I left the physiotherapy session with a walking stick today. I was asked diplomatically, whether I would like to take it. The offer threw me into a quandary and I found I had a desperate need to explain to the one lady in the waiting room, that I wasn’t carrying the stick because I needed one, I really, (fortunately) did not.

What about anyone who might need a walking stick, would there be another one to provide? Was there a smaller less substantial stick? The one I was offered was a well-built specimen. The therapist stood in front of me,(stick proffered in my direction) grinning at me.

I carried it out over my shoulder like a ski, to the car,where I reverently placed it out of sight in the boot.



  1. Hi Isadora,

    Both the Therapist and I are in agreement that the small improvements are worth working on. We’re both doing our bits. Her boss, who was not involved in the initial assessment, seems to have other ideas. We will try to ignore him as long as possible.

    Hubby saw walking stick resting near the door and was under the impression I would be visiting his very elderly mum to sort out her walking stick feral. He was full of disbelief and shock when I insisted the stick was for me! It is really amazing the affect that a small but helpful tool can have on people’s perceptions, (including mine) when it is used for an alternative purpose. :yes:

  2. The stick I use is an heirloom, originally bought by my great-grandfather from the Norfolk countryman who made them by growing the wood to have a handle curve in the stem of the tree-shoot, it’s simple, slim, very strong and varnished a beautiful hazel brown colour.

    As a child, I remember my grandfather using this stick as a hook, when we went blackberrying, to pull down the best bunches so we kids could reach them. According to him, his father had done the same. It has got a bit shorter in its long life, but happens to be about right for me, which is nice. My son is much too tall, so I suspect I’ll be the last to use it for its true purpose which is rather sad.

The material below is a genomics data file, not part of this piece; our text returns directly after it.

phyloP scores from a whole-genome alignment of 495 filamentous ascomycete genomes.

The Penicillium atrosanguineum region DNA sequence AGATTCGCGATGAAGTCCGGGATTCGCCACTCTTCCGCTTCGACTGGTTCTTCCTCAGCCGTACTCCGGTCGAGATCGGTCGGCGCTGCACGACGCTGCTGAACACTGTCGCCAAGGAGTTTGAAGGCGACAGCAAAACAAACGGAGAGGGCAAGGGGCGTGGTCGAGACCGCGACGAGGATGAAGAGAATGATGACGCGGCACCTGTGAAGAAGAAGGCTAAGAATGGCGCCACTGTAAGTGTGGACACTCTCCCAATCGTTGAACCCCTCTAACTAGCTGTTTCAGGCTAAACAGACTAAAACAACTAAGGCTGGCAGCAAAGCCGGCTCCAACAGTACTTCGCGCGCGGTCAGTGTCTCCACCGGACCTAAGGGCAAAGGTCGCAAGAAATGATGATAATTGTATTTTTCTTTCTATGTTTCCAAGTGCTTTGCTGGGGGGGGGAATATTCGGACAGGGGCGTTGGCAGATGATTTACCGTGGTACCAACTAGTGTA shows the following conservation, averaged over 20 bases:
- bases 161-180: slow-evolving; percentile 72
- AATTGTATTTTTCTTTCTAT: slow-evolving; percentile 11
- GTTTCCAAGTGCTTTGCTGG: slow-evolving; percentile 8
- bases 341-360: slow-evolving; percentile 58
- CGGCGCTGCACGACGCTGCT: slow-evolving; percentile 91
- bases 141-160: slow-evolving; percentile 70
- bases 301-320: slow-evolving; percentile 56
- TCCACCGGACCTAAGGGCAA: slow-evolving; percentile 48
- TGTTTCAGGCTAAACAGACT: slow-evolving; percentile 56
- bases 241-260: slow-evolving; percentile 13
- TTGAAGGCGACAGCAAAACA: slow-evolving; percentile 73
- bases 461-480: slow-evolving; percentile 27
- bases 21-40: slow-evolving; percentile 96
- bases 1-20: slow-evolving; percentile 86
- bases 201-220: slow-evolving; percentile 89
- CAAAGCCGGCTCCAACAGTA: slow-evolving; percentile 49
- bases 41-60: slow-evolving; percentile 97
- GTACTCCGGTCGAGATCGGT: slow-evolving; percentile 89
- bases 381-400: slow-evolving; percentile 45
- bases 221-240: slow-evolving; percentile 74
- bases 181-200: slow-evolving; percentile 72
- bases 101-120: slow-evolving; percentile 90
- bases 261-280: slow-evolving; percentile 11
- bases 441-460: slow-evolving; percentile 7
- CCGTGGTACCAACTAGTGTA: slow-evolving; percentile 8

I also have a very long elegantly tapered straight stick with a turned ivory knob and a sharp brass ferule that belonged to a rather posh maiden great-great-great aunt and reeks of Victorian straight-laced values. I keep that handy near the front door, as it looks like a sword-stick and might come in handy for repelling borders and discouraging itinerant sales-persons.

    I suggest visiting an antique shop and getting yourself something properly built for the purpose. Those National-Health sticks are crude, heavy and have rubber ends the size of car-tyres – horrible.

  3. How lovely to hear from you Munzly.

    Your sticks sound absolutely wonderful. Could you post up some photos of them?

    Thanks for the correct spelling of ferule 🙂 I was unsure about it, and my quick dictionary didn’t give me any choices. I should have manually sought out the spelling from my thesaurus or dictionary, both of which are to hand. It’s amazing how lazy one gets about the finer things when using computers.

    Regarding the use of the crude stick I was given; sure it would suit a tall and large built male, I believe. However, the stick was not given to me for walking or balance purposes. I have to use it for a particular arm/shoulder exercise. I don’t own golf clubs, nor do we have anything vaguely suitable around the house that would have served the purpose. An oar was out of the question. I was therefore offered the stick.

    Giving me the stick (“You can have it” she said)threw up all sorts of feelings including one of guilt, that I might be depriving someone else who had a greater requirement.

    We have local charity shops, anything genuinely antique, would be so many miles away, it would mean a major special searching journey. If we travel away somewhere, I will bear your suggestion in mind, for future needs. Meantime, there are elegant, colourful folding sticks – which I believe are adjustable – that can be purchased through pharmacies. I am lucky, as up to now, I do not need any walking supports.

    Thanks for calling in for a chat. I greatly appreciate your comment.

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